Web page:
Marco also says
It’s getting increasingly difficult for organizers to sell tickets, in part because it’s hard to get big-name speakers without the budget to pay them much (which would significantly drive up ticket costs, which exacerbates other problems), but also because conferences now have much bigger competition in connecting people to their colleagues or audiences.
Though I agree, that competition got harder as more and more events pop up weekly, I don’t agree with what he says about big-name speakers. Sure: big-name speakers is a matter of definition again. Maybe he thinks of bigger names than I do, but I furthermore think, that the content and finding new talent is more important than having big names on your list. Yes, I do also think of course, that a good mix of well-known speakers and new findings is always the best recipe.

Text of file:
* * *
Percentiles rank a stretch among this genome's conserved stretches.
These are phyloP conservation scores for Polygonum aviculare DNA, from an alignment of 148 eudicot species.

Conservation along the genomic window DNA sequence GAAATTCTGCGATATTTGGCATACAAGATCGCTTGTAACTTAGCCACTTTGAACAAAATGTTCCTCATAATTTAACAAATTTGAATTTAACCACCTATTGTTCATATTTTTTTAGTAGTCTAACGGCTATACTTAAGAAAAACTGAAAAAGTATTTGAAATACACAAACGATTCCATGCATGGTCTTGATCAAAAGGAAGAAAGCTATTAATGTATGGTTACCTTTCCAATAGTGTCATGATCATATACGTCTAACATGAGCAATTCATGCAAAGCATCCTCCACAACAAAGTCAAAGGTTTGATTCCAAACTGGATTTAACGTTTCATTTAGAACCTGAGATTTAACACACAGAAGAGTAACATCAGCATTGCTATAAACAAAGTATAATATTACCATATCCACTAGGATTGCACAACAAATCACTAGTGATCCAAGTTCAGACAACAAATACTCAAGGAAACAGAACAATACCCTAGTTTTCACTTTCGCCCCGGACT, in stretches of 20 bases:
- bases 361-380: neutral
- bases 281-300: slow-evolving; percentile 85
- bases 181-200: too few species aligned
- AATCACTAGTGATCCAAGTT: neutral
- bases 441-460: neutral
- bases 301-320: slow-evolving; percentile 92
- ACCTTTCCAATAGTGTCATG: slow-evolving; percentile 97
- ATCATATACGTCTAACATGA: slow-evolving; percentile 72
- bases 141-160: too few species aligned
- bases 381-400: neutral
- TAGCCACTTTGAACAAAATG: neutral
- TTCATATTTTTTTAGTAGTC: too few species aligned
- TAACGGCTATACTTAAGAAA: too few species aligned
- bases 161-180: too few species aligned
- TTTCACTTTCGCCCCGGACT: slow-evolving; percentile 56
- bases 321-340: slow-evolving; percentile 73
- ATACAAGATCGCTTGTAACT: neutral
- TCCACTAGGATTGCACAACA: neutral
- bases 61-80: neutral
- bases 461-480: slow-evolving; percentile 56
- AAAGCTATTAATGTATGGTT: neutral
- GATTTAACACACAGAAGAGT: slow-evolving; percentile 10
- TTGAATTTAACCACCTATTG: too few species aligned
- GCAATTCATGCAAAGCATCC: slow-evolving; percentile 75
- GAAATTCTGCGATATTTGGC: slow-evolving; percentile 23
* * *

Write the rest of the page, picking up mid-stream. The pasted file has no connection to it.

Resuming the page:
As said before, he maybe refers to other events for a different target audience, but talks about fixing conferences when he says
I don’t know how to fix conferences, but the first place I’d start on that whiteboard is by getting rid of all of the talks, then trying to find different ways to bring people together — and far more of them than before.
Again: I think, that events are not broken. When I look at my beyond tellerrand events, I see 500 knowledge and inspiration hungry people at each edition. Attendees, which are hungry for new inspiration, different views and opinions on things, exchanging with other people and most importantly to spend time with all the other people at the event. I agree, when he says that talks are not the most important reason for attending an event, but I think they are part of it, as they set the spark for conversations in the breaks after the talks and in the evening, when the attendees meet for food and drinks.